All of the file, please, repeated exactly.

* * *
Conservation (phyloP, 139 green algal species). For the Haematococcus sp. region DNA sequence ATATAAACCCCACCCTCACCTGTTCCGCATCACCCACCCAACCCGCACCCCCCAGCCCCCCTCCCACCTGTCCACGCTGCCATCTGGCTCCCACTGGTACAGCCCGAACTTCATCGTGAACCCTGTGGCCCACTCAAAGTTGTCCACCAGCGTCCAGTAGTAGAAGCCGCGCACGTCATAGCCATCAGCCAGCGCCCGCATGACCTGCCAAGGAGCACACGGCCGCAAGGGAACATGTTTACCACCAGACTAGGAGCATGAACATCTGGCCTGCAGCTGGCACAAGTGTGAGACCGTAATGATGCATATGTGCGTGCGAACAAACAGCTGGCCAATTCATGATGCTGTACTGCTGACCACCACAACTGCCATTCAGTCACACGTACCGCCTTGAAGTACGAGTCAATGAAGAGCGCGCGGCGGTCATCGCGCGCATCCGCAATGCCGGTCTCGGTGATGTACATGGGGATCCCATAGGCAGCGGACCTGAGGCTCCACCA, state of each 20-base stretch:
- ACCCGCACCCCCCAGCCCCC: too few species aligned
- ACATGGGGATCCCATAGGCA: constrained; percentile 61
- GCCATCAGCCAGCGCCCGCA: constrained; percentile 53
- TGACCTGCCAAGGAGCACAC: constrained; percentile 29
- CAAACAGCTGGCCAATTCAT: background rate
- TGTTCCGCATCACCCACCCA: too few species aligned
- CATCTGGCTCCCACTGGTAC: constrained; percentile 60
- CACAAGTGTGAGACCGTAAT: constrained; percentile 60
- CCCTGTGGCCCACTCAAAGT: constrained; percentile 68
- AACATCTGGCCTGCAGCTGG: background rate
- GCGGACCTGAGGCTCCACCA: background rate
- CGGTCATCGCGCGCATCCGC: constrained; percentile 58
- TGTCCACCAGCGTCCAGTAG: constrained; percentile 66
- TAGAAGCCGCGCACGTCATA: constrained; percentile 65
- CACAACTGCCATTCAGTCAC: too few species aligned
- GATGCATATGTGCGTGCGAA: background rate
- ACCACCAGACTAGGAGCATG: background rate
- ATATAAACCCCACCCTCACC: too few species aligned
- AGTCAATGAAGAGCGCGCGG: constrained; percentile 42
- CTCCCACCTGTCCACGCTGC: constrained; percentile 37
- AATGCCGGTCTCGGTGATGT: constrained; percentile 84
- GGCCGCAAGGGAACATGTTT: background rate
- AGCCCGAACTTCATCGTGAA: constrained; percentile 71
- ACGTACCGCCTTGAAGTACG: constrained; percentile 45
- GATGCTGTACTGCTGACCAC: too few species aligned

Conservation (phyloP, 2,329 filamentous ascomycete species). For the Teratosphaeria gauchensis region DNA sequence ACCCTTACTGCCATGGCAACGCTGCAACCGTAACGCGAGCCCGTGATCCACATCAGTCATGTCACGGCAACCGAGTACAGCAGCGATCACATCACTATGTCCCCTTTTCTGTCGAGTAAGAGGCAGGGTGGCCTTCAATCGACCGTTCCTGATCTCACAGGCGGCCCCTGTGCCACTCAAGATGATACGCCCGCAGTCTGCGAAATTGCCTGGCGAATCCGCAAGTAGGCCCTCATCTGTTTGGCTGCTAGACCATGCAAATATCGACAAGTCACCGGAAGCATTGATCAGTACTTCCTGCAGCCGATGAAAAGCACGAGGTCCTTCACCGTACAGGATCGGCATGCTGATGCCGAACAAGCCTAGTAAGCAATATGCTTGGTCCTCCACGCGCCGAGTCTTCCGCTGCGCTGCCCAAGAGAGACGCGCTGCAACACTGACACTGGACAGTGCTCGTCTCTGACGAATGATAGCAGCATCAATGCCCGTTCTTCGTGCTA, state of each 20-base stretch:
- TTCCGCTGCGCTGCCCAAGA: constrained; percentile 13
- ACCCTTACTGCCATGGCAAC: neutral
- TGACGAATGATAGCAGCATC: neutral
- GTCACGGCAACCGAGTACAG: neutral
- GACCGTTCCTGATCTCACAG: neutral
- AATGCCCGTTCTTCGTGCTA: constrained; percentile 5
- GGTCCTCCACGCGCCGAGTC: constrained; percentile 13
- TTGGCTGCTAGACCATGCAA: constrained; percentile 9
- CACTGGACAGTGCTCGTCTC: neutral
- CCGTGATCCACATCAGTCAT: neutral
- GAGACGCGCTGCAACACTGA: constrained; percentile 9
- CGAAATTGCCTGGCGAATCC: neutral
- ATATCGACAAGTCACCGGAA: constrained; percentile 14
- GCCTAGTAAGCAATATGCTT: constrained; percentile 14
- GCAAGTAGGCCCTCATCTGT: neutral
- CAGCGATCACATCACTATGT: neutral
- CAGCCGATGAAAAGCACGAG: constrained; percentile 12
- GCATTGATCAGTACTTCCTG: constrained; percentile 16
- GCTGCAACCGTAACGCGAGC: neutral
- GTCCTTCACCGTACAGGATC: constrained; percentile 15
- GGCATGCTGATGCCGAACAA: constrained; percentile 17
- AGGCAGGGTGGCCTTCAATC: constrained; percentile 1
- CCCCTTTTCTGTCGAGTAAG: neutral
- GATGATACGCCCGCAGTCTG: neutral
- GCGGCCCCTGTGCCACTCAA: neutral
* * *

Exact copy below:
Conservation (phyloP, 139 green algal species). For the Haematococcus sp. region DNA sequence ATATAAACCCCACCCTCACCTGTTCCGCATCACCCACCCAACCCGCACCCCCCAGCCCCCCTCCCACCTGTCCACGCTGCCATCTGGCTCCCACTGGTACAGCCCGAACTTCATCGTGAACCCTGTGGCCCACTCAAAGTTGTCCACCAGCGTCCAGTAGTAGAAGCCGCGCACGTCATAGCCATCAGCCAGCGCCCGCATGACCTGCCAAGGAGCACACGGCCGCAAGGGAACATGTTTACCACCAGACTAGGAGCATGAACATCTGGCCTGCAGCTGGCACAAGTGTGAGACCGTAATGATGCATATGTGCGTGCGAACAAACAGCTGGCCAATTCATGATGCTGTACTGCTGACCACCACAACTGCCATTCAGTCACACGTACCGCCTTGAAGTACGAGTCAATGAAGAGCGCGCGGCGGTCATCGCGCGCATCCGCAATGCCGGTCTCGGTGATGTACATGGGGATCCCATAGGCAGCGGACCTGAGGCTCCACCA, state of each 20-base stretch:
- ACCCGCACCCCCCAGCCCCC: too few species aligned
- ACATGGGGATCCCATAGGCA: constrained; percentile 61
- GCCATCAGCCAGCGCCCGCA: constrained; percentile 53
- TGACCTGCCAAGGAGCACAC: constrained; percentile 29
- CAAACAGCTGGCCAATTCAT: background rate
- TGTTCCGCATCACCCACCCA: too few species aligned
- CATCTGGCTCCCACTGGTAC: constrained; percentile 60
- CACAAGTGTGAGACCGTAAT: constrained; percentile 60
- CCCTGTGGCCCACTCAAAGT: constrained; percentile 68
- AACATCTGGCCTGCAGCTGG: background rate
- GCGGACCTGAGGCTCCACCA: background rate
- CGGTCATCGCGCGCATCCGC: constrained; percentile 58
- TGTCCACCAGCGTCCAGTAG: constrained; percentile 66
- TAGAAGCCGCGCACGTCATA: constrained; percentile 65
- CACAACTGCCATTCAGTCAC: too few species aligned
- GATGCATATGTGCGTGCGAA: background rate
- ACCACCAGACTAGGAGCATG: background rate
- ATATAAACCCCACCCTCACC: too few species aligned
- AGTCAATGAAGAGCGCGCGG: constrained; percentile 42
- CTCCCACCTGTCCACGCTGC: constrained; percentile 37
- AATGCCGGTCTCGGTGATGT: constrained; percentile 84
- GGCCGCAAGGGAACATGTTT: background rate
- AGCCCGAACTTCATCGTGAA: constrained; percentile 71
- ACGTACCGCCTTGAAGTACG: constrained; percentile 45
- GATGCTGTACTGCTGACCAC: too few species aligned

Conservation (phyloP, 2,329 filamentous ascomycete species). For the Teratosphaeria gauchensis region DNA sequence ACCCTTACTGCCATGGCAACGCTGCAACCGTAACGCGAGCCCGTGATCCACATCAGTCATGTCACGGCAACCGAGTACAGCAGCGATCACATCACTATGTCCCCTTTTCTGTCGAGTAAGAGGCAGGGTGGCCTTCAATCGACCGTTCCTGATCTCACAGGCGGCCCCTGTGCCACTCAAGATGATACGCCCGCAGTCTGCGAAATTGCCTGGCGAATCCGCAAGTAGGCCCTCATCTGTTTGGCTGCTAGACCATGCAAATATCGACAAGTCACCGGAAGCATTGATCAGTACTTCCTGCAGCCGATGAAAAGCACGAGGTCCTTCACCGTACAGGATCGGCATGCTGATGCCGAACAAGCCTAGTAAGCAATATGCTTGGTCCTCCACGCGCCGAGTCTTCCGCTGCGCTGCCCAAGAGAGACGCGCTGCAACACTGACACTGGACAGTGCTCGTCTCTGACGAATGATAGCAGCATCAATGCCCGTTCTTCGTGCTA, state of each 20-base stretch:
- TTCCGCTGCGCTGCCCAAGA: constrained; percentile 13
- ACCCTTACTGCCATGGCAAC: neutral
- TGACGAATGATAGCAGCATC: neutral
- GTCACGGCAACCGAGTACAG: neutral
- GACCGTTCCTGATCTCACAG: neutral
- AATGCCCGTTCTTCGTGCTA: constrained; percentile 5
- GGTCCTCCACGCGCCGAGTC: constrained; percentile 13
- TTGGCTGCTAGACCATGCAA: constrained; percentile 9
- CACTGGACAGTGCTCGTCTC: neutral
- CCGTGATCCACATCAGTCAT: neutral
- GAGACGCGCTGCAACACTGA: constrained; percentile 9
- CGAAATTGCCTGGCGAATCC: neutral
- ATATCGACAAGTCACCGGAA: constrained; percentile 14
- GCCTAGTAAGCAATATGCTT: constrained; percentile 14
- GCAAGTAGGCCCTCATCTGT: neutral
- CAGCGATCACATCACTATGT: neutral
- CAGCCGATGAAAAGCACGAG: constrained; percentile 12
- GCATTGATCAGTACTTCCTG: constrained; percentile 16
- GCTGCAACCGTAACGCGAGC: neutral
- GTCCTTCACCGTACAGGATC: constrained; percentile 15
- GGCATGCTGATGCCGAACAA: constrained; percentile 17
- AGGCAGGGTGGCCTTCAATC: constrained; percentile 1
- CCCCTTTTCTGTCGAGTAAG: neutral
- GATGATACGCCCGCAGTCTG: neutral
- GCGGCCCCTGTGCCACTCAA: neutral